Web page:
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Thanks for your replies. I'm seeing my surgeon on Monday along with my pre-op checks so I'm making a list of questions. I am particularly concerned with the antibiotics because if I get an infection there is a chance I have to be put on intravenous antibiotics. I'm going to ask if there is an alternative to warfarin I can have. I still haven't ruled out going for another tissue valve.

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Yes it is a drag taking Warfarin every day. I'm semi-retired and live within 5 miles of the health clinic. At the regular clinics you get to meet and chat with other warfarin takers, but more important, it is a comfort to get the chance to talk regularly with a nurse who knows a fair bit about you. My surgeon recommended the artificial MVR as the life expectancy of the pig valve was 20 years and at 66 at the time he thought I had a greater life expectancy than that with a new mechanical valve. Very comforting!

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Well I had my pre-op appointment today and am having the mechanical valve and warfarin. I discussed it with the cardiologist and we agreed that because of the splenectomy it would be safer to have the mechanical one as if I had another tissue valve I would likely need yet another op sometime down the road. Guess I will have to sort out my diet! 😸 Should know on Friday when my op is, but they said it will be within the next 6 weeks otherwise I have to go through all of today's checks again.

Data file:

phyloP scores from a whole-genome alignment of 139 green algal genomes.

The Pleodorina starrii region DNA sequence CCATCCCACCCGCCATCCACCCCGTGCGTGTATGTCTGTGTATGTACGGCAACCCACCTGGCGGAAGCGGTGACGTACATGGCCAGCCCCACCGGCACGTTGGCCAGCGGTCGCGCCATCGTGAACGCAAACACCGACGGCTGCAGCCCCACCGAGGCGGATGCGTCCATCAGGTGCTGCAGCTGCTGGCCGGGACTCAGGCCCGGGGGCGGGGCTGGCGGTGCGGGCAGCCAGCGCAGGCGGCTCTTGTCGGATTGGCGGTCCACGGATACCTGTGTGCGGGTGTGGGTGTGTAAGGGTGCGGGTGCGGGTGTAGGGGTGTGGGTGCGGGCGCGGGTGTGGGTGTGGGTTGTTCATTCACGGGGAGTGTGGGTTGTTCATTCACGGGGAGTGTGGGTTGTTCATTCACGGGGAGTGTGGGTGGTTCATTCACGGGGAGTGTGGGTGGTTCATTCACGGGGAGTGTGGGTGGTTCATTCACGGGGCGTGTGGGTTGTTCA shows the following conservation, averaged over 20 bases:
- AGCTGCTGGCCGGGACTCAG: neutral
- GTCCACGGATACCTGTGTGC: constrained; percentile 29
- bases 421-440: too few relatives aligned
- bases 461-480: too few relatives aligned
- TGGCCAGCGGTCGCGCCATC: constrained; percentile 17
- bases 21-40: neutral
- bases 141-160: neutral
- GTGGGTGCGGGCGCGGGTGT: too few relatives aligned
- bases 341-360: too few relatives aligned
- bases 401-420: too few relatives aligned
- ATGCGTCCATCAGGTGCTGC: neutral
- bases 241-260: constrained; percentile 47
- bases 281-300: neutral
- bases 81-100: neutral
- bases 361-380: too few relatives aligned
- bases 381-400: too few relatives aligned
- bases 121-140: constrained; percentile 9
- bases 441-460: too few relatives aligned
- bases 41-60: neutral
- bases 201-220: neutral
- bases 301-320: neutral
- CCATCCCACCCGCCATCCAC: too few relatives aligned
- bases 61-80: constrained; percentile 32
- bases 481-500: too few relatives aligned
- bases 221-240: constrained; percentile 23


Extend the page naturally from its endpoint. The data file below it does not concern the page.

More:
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Good news. Hopefully sooner than six weeks

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Four weeks would be good - after my birthday and gives work time to get a temp sorted out - they were really good to me last year when I was off sick for nearly eight months. 😺

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Good morning, bit late replying sorry! l have been on warfarin since Feb as l have a mechanical AVR. lt takes a long time to regulate your dosage and its only now l am pretty much stable. Lots of green cabbage, cranberries and grapefruit should be avoided as they lower your INR readings. The only side effect l get is bruising easily even with a small knock but that is manageable. l have cut myself a few times and did not bleed to death so don`t believe the old wives tales. l was delighted to be told a glass of wine will raise your reading if its low so happy days! My mechanical valve hopefully will last a long time and l have no problem with it, even the annoying ticking has subsided, the tissue ones l think are from pigs so don`t last as long. lt is completely your decision l am 61 and also had to have the wall of my heart rebuilt with medical mesh as Sepsis and infective endocarditis had destroyed it. l hope this is helpful. Take care mate.